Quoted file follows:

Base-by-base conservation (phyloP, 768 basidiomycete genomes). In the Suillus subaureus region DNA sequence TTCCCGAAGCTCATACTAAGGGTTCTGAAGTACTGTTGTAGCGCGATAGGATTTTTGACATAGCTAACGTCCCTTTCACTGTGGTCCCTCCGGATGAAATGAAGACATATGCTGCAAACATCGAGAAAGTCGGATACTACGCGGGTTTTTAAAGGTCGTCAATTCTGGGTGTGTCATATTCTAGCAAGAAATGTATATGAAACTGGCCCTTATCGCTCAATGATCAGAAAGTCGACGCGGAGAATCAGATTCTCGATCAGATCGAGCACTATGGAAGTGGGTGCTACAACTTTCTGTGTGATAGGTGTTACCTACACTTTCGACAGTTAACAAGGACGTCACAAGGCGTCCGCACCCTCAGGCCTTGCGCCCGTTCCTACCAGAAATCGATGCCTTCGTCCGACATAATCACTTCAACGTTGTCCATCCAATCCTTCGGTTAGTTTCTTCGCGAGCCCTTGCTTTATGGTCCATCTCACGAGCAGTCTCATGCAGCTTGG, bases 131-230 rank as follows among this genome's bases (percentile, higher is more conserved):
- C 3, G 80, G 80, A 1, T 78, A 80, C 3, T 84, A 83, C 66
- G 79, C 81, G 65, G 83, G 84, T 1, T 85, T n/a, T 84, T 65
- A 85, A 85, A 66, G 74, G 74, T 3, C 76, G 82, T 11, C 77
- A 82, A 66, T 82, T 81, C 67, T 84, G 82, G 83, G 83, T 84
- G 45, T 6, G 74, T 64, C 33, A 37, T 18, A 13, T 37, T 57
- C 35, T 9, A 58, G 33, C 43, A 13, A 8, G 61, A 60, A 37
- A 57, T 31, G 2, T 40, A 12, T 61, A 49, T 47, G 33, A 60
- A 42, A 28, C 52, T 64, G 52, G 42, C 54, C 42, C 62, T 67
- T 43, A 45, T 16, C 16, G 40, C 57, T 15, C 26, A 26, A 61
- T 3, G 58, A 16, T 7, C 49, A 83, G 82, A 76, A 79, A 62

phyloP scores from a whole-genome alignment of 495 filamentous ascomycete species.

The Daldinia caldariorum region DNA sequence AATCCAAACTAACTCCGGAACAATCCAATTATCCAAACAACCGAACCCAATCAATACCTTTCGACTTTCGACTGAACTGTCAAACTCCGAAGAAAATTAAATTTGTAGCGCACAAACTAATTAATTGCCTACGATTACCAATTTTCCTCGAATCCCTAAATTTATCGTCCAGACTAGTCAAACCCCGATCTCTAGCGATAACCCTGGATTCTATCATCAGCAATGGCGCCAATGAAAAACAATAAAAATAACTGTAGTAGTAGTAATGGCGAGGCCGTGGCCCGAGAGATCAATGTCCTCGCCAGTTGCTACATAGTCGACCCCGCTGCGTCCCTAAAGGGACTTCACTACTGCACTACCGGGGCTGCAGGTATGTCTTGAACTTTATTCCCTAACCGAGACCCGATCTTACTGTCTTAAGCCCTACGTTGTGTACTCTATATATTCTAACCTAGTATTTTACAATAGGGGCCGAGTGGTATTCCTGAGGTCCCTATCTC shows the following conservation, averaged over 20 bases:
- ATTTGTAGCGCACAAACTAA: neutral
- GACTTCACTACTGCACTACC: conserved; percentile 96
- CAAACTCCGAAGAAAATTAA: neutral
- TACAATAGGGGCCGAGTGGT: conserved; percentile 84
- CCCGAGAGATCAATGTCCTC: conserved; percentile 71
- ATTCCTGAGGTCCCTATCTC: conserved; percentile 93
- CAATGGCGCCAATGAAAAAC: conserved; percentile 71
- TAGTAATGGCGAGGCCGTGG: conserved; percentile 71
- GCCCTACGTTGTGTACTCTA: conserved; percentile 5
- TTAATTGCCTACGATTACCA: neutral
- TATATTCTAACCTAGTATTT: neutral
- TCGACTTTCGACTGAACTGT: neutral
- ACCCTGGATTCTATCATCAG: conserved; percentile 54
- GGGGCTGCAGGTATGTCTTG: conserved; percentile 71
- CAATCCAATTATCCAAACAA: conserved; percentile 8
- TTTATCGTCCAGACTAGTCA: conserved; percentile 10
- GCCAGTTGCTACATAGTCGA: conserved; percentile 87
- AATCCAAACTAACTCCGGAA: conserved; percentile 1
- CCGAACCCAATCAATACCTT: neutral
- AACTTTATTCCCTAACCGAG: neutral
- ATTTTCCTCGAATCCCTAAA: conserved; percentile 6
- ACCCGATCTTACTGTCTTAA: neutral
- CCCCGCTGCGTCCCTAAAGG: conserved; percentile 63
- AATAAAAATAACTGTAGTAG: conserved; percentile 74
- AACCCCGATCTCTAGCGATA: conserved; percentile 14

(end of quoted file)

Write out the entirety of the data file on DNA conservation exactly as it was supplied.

Base-by-base conservation (phyloP, 768 basidiomycete genomes). In the Suillus subaureus region DNA sequence TTCCCGAAGCTCATACTAAGGGTTCTGAAGTACTGTTGTAGCGCGATAGGATTTTTGACATAGCTAACGTCCCTTTCACTGTGGTCCCTCCGGATGAAATGAAGACATATGCTGCAAACATCGAGAAAGTCGGATACTACGCGGGTTTTTAAAGGTCGTCAATTCTGGGTGTGTCATATTCTAGCAAGAAATGTATATGAAACTGGCCCTTATCGCTCAATGATCAGAAAGTCGACGCGGAGAATCAGATTCTCGATCAGATCGAGCACTATGGAAGTGGGTGCTACAACTTTCTGTGTGATAGGTGTTACCTACACTTTCGACAGTTAACAAGGACGTCACAAGGCGTCCGCACCCTCAGGCCTTGCGCCCGTTCCTACCAGAAATCGATGCCTTCGTCCGACATAATCACTTCAACGTTGTCCATCCAATCCTTCGGTTAGTTTCTTCGCGAGCCCTTGCTTTATGGTCCATCTCACGAGCAGTCTCATGCAGCTTGG, bases 131-230 rank as follows among this genome's bases (percentile, higher is more conserved):
- C 3, G 80, G 80, A 1, T 78, A 80, C 3, T 84, A 83, C 66
- G 79, C 81, G 65, G 83, G 84, T 1, T 85, T n/a, T 84, T 65
- A 85, A 85, A 66, G 74, G 74, T 3, C 76, G 82, T 11, C 77
- A 82, A 66, T 82, T 81, C 67, T 84, G 82, G 83, G 83, T 84
- G 45, T 6, G 74, T 64, C 33, A 37, T 18, A 13, T 37, T 57
- C 35, T 9, A 58, G 33, C 43, A 13, A 8, G 61, A 60, A 37
- A 57, T 31, G 2, T 40, A 12, T 61, A 49, T 47, G 33, A 60
- A 42, A 28, C 52, T 64, G 52, G 42, C 54, C 42, C 62, T 67
- T 43, A 45, T 16, C 16, G 40, C 57, T 15, C 26, A 26, A 61
- T 3, G 58, A 16, T 7, C 49, A 83, G 82, A 76, A 79, A 62

phyloP scores from a whole-genome alignment of 495 filamentous ascomycete species.

The Daldinia caldariorum region DNA sequence AATCCAAACTAACTCCGGAACAATCCAATTATCCAAACAACCGAACCCAATCAATACCTTTCGACTTTCGACTGAACTGTCAAACTCCGAAGAAAATTAAATTTGTAGCGCACAAACTAATTAATTGCCTACGATTACCAATTTTCCTCGAATCCCTAAATTTATCGTCCAGACTAGTCAAACCCCGATCTCTAGCGATAACCCTGGATTCTATCATCAGCAATGGCGCCAATGAAAAACAATAAAAATAACTGTAGTAGTAGTAATGGCGAGGCCGTGGCCCGAGAGATCAATGTCCTCGCCAGTTGCTACATAGTCGACCCCGCTGCGTCCCTAAAGGGACTTCACTACTGCACTACCGGGGCTGCAGGTATGTCTTGAACTTTATTCCCTAACCGAGACCCGATCTTACTGTCTTAAGCCCTACGTTGTGTACTCTATATATTCTAACCTAGTATTTTACAATAGGGGCCGAGTGGTATTCCTGAGGTCCCTATCTC shows the following conservation, averaged over 20 bases:
- ATTTGTAGCGCACAAACTAA: neutral
- GACTTCACTACTGCACTACC: conserved; percentile 96
- CAAACTCCGAAGAAAATTAA: neutral
- TACAATAGGGGCCGAGTGGT: conserved; percentile 84
- CCCGAGAGATCAATGTCCTC: conserved; percentile 71
- ATTCCTGAGGTCCCTATCTC: conserved; percentile 93
- CAATGGCGCCAATGAAAAAC: conserved; percentile 71
- TAGTAATGGCGAGGCCGTGG: conserved; percentile 71
- GCCCTACGTTGTGTACTCTA: conserved; percentile 5
- TTAATTGCCTACGATTACCA: neutral
- TATATTCTAACCTAGTATTT: neutral
- TCGACTTTCGACTGAACTGT: neutral
- ACCCTGGATTCTATCATCAG: conserved; percentile 54
- GGGGCTGCAGGTATGTCTTG: conserved; percentile 71
- CAATCCAATTATCCAAACAA: conserved; percentile 8
- TTTATCGTCCAGACTAGTCA: conserved; percentile 10
- GCCAGTTGCTACATAGTCGA: conserved; percentile 87
- AATCCAAACTAACTCCGGAA: conserved; percentile 1
- CCGAACCCAATCAATACCTT: neutral
- AACTTTATTCCCTAACCGAG: neutral
- ATTTTCCTCGAATCCCTAAA: conserved; percentile 6
- ACCCGATCTTACTGTCTTAA: neutral
- CCCCGCTGCGTCCCTAAAGG: conserved; percentile 63
- AATAAAAATAACTGTAGTAG: conserved; percentile 74
- AACCCCGATCTCTAGCGATA: conserved; percentile 14